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Press secretary Sarah Sanders is slated to brief reporters at the White House on Monday, as political debates over immigration, firearms and the latest developments in the special counsel's Russia probe continue to rage in Washington.
Earlier on Monday, the Supreme Court rebuked President Donald Trump's ongoing effort to
Four separate bills addressing DACA failed in the Senate on Feb. 15. Among them were a bipartisan bill from the so-called Common Sense Coalition, which allowed "Dreamers" a pathway to citizenship and secured border wall funding, and Trump's preferred plan, which took the harshest line on immigration and secured the fewest votes.
In the days following the votes, Trump claimed that Democrats have forgotten about the Dreamers.
While the Trump administration deals with another immigration setback, the debate on gun reform rages on, galvanized in large part by the survivors of a Florida high school shooting that killed 17 students and adults.
Trump has considered raising the minimum age to buy guns, banning bump stocks, strengthening background checks and focusing on mental illness in response to the shooting at Marjory Stoneman Douglas High School. The National Rifle Association, the foremost advocacy group for gun owners and manufacturers, opposes raising the minimum age.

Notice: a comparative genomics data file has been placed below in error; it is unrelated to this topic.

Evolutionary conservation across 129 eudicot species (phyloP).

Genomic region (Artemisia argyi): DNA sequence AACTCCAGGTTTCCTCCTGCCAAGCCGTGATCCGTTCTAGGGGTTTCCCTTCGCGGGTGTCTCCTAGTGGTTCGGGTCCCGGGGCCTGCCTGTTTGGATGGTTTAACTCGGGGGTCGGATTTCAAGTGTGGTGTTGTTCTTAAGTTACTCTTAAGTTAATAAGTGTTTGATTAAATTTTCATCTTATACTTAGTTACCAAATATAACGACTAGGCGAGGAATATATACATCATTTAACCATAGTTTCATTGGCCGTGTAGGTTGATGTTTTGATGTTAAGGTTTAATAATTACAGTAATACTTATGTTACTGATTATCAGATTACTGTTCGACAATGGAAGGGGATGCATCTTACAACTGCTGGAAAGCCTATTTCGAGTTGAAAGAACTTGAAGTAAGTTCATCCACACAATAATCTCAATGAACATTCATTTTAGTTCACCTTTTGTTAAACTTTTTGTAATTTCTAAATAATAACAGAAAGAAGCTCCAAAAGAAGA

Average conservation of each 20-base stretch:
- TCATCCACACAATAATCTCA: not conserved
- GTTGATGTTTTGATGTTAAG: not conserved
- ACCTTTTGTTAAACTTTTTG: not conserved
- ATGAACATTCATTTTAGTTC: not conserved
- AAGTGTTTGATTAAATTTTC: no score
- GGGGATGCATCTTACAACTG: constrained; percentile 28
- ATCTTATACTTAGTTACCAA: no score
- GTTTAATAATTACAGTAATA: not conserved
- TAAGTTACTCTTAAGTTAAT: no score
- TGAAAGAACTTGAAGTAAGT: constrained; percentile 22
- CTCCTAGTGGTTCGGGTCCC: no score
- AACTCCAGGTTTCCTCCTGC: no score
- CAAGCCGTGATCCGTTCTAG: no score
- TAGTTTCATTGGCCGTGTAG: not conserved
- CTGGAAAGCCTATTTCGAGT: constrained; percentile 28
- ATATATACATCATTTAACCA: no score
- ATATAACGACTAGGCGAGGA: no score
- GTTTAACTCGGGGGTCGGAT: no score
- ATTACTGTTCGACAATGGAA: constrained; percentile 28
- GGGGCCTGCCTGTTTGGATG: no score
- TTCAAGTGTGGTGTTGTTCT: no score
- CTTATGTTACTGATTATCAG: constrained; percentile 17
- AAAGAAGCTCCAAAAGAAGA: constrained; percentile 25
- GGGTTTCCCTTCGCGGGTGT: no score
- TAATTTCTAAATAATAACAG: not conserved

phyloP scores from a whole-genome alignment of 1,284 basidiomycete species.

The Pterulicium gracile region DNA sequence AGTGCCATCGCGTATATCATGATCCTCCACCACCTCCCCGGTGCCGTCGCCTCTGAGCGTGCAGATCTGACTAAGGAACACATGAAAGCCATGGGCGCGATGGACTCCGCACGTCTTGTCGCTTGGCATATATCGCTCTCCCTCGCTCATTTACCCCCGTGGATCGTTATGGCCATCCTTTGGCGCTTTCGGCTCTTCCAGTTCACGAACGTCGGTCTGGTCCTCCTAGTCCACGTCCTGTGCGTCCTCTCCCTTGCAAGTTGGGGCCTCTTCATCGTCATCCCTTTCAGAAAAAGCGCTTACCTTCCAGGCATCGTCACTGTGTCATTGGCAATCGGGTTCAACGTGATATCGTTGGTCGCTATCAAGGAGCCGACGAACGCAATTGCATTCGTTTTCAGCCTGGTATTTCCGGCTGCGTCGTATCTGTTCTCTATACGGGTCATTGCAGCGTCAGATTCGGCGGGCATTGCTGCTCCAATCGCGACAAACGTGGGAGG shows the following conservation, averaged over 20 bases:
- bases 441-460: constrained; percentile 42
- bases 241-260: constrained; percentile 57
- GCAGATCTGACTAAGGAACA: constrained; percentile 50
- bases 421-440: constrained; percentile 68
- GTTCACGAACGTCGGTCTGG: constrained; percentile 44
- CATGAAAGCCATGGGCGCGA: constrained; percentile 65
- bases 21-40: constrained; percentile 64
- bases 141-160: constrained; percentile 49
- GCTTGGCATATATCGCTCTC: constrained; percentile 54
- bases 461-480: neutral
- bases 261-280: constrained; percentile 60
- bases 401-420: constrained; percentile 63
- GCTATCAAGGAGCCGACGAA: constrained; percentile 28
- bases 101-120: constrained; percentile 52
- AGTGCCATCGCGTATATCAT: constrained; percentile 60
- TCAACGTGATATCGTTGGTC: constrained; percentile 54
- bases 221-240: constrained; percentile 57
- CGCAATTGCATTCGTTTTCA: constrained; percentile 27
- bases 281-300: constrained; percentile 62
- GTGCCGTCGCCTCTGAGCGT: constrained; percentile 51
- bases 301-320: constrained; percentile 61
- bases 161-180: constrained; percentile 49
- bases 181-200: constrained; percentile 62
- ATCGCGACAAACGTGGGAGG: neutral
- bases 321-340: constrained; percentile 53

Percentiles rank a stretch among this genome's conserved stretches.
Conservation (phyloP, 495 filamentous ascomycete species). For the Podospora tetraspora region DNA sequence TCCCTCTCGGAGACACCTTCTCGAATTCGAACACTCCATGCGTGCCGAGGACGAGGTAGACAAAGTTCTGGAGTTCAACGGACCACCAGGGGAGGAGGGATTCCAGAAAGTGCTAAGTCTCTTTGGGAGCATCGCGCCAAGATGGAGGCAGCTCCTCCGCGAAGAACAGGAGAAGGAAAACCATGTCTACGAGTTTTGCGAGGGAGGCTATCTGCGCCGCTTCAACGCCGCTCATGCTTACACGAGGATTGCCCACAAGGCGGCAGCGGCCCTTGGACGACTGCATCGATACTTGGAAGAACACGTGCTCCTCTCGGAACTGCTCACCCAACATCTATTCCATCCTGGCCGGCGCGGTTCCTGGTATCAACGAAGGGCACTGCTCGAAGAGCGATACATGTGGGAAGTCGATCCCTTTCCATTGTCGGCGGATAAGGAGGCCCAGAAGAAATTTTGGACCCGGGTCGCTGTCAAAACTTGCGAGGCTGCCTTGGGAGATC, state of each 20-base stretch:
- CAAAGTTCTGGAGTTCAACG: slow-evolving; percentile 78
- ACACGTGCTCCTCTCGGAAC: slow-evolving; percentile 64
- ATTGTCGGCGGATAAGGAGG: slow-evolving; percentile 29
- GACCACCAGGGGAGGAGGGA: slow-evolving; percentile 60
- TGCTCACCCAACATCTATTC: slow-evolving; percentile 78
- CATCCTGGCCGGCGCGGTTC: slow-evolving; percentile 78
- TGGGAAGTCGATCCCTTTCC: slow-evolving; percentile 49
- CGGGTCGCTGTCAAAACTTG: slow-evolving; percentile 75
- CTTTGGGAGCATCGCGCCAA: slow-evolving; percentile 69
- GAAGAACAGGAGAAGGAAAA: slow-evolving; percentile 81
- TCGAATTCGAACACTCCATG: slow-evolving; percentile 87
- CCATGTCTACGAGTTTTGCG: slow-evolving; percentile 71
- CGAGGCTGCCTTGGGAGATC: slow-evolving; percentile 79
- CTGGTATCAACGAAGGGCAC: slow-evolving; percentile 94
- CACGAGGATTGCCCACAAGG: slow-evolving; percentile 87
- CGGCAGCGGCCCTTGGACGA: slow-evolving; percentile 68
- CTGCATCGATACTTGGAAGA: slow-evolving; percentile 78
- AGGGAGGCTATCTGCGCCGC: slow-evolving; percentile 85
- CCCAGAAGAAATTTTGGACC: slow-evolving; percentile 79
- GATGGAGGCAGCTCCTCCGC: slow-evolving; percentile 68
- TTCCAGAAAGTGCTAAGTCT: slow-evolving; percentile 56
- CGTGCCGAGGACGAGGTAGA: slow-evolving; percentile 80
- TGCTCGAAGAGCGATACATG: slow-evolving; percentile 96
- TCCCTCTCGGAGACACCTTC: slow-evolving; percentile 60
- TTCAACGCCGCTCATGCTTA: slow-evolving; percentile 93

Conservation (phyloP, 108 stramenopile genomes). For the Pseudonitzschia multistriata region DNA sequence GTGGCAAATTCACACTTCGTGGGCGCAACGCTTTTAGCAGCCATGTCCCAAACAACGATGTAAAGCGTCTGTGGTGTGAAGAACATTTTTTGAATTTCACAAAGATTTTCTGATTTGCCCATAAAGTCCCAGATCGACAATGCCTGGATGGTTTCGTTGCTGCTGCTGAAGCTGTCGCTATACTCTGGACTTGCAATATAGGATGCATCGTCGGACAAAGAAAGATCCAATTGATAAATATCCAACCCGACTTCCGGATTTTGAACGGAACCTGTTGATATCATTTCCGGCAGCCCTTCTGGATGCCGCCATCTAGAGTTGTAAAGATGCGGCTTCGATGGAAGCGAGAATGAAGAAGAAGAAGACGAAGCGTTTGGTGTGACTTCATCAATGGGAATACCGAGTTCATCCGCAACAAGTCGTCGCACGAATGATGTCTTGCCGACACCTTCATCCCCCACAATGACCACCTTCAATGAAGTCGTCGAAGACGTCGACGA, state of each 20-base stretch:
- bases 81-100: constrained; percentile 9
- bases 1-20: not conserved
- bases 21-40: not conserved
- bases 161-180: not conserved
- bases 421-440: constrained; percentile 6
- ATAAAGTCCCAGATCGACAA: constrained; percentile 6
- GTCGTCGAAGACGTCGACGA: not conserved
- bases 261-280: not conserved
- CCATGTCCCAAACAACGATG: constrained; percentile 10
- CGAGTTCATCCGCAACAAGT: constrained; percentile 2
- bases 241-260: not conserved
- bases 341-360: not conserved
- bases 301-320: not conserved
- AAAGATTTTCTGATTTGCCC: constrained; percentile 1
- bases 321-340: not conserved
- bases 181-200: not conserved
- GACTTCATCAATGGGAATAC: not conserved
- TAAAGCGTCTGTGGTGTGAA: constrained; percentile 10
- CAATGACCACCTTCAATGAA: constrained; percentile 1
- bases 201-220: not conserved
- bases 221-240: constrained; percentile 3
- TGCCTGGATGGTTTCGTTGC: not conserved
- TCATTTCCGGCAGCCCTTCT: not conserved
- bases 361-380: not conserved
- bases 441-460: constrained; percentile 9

Trump has also continued to voice his approval for arming "gun-adept" school teachers — which he has claimed could total around 20 percent of the total population.
The president has also weighed in on the apparent failures of local and federal law enforcement officials to stop the shooter, both before and during the attack.
Trump criticized the Broward County Sheriff's Office in the wake of reports that they hesitated to enter the school to engage the gunman.
"You don't know until you test it, but I think, I really believe I would have run in there even if I didn't have a weapon," the president said.
In a Saturday interview on Fox News, Trump weighed in on House Intelligence Committee Democrats' newly released rebuttal to an incendiary GOP memo. The Democratic response, which purports to defend the FBI and Justice Department against allegations of surveillance abuse, was "nothing but a confirmation" of the GOP memo, he said.